The unions that represent D.c. government employes, frustrated in their efforts to force Mayor Marion Barry's administration into salary negotiations, said yesterday that they would oppose Barry's re-election in 1982.
William Simons, head of the Washington Teachers' Union and chief negotiator for the coalition of 14 public employe unions, said the unions would "mobilize an action program among union members with an eye toward the 1982 election. If the mayor and City Council are insensitive to labor in this city, we intend to bring them a message in two years which will be unmistakably clear: they can be replaced."
About 31,000 city workers are scheduled to receive next month a 5 percent salary increase, retroactive to Oct. 1, but the unions have been demanding that the city either give them the same 9.1 percent that federal workers got or engage in collective bargaining. Barry refused to do either, saying there was no more money available that the collective bargaining provisions of the new city employment law cannot take effect until next year.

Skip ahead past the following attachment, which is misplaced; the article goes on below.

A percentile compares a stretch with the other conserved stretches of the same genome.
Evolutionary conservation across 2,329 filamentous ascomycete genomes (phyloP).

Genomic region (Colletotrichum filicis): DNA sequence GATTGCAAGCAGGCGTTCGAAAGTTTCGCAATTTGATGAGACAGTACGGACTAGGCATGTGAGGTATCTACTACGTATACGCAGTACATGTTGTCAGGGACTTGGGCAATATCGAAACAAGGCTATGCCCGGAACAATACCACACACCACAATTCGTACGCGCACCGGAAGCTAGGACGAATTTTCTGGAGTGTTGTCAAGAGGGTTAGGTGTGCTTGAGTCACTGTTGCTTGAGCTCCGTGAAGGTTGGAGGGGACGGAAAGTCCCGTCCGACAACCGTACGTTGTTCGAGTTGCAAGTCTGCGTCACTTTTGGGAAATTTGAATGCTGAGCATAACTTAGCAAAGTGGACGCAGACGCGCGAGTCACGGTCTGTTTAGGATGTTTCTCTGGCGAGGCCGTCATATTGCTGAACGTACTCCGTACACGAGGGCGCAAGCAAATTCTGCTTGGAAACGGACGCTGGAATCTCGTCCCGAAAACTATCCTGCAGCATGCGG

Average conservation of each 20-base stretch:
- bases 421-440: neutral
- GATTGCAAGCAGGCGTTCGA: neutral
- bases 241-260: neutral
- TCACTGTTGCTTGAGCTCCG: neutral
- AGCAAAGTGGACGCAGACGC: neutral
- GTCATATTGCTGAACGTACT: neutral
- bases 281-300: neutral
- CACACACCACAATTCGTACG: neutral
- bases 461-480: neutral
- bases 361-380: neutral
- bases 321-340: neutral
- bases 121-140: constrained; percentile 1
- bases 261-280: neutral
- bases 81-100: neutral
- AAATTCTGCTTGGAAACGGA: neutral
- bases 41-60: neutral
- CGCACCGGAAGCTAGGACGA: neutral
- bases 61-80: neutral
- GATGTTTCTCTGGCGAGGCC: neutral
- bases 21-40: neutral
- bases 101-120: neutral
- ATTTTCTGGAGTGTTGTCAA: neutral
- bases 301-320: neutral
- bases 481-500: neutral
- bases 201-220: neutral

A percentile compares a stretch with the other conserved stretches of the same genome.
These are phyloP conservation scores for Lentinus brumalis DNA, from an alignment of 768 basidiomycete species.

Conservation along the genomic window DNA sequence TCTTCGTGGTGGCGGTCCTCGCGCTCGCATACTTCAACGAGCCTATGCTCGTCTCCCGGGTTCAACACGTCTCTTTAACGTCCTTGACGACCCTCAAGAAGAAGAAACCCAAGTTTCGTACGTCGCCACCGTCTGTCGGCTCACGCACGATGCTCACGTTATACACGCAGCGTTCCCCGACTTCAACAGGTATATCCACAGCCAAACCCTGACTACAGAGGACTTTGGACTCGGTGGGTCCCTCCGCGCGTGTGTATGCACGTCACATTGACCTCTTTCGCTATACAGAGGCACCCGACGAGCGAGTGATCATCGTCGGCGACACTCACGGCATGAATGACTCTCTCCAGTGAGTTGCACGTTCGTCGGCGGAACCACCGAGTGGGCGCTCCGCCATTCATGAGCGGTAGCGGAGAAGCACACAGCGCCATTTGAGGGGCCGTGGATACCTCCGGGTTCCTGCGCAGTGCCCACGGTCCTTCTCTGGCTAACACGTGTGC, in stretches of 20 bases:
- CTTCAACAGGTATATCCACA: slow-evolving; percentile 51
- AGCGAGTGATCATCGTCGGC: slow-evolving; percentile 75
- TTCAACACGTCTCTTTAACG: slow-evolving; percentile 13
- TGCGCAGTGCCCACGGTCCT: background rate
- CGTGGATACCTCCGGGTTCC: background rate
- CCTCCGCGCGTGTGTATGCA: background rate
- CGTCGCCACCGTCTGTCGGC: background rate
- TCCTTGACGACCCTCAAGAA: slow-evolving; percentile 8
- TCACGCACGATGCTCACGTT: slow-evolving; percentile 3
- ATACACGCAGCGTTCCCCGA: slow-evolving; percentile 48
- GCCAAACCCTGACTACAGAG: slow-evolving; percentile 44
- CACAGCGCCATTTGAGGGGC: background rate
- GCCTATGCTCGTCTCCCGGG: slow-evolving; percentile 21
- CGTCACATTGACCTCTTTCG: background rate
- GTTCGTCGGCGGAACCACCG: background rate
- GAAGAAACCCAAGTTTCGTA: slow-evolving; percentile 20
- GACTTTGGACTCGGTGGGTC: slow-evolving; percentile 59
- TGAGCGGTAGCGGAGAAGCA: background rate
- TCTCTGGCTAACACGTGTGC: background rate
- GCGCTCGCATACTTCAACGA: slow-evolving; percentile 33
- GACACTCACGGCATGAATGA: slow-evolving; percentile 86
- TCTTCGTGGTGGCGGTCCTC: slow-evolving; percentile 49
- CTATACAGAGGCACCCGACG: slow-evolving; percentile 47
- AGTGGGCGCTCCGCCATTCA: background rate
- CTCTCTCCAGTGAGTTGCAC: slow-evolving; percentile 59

The D.c. Public Employee Relations Board (PERB) directed to mayor to bargain this year, but he declined and appealed the PERB ruling to the courts. Nor, Simons said, the unions also will go to court, claiming that in the absence of collective bargaining they are entitled by law to parity with federal workers.
"The primary issue is collective bargaining," Simons told a press conference outside Barry's office. "Without collective bargaining, the despot who gaves can also take away."
Besides the court action and the political campaign, he said, the unions are also planning a public-relations effort to support their cause and an appeal to Congress for more funds for city workers. He said the unions would pursue "all legal avenues," which would eliminate a strike. Simons said he would never, in principle, forgo the possibility of "job action," but a strike would be illegal.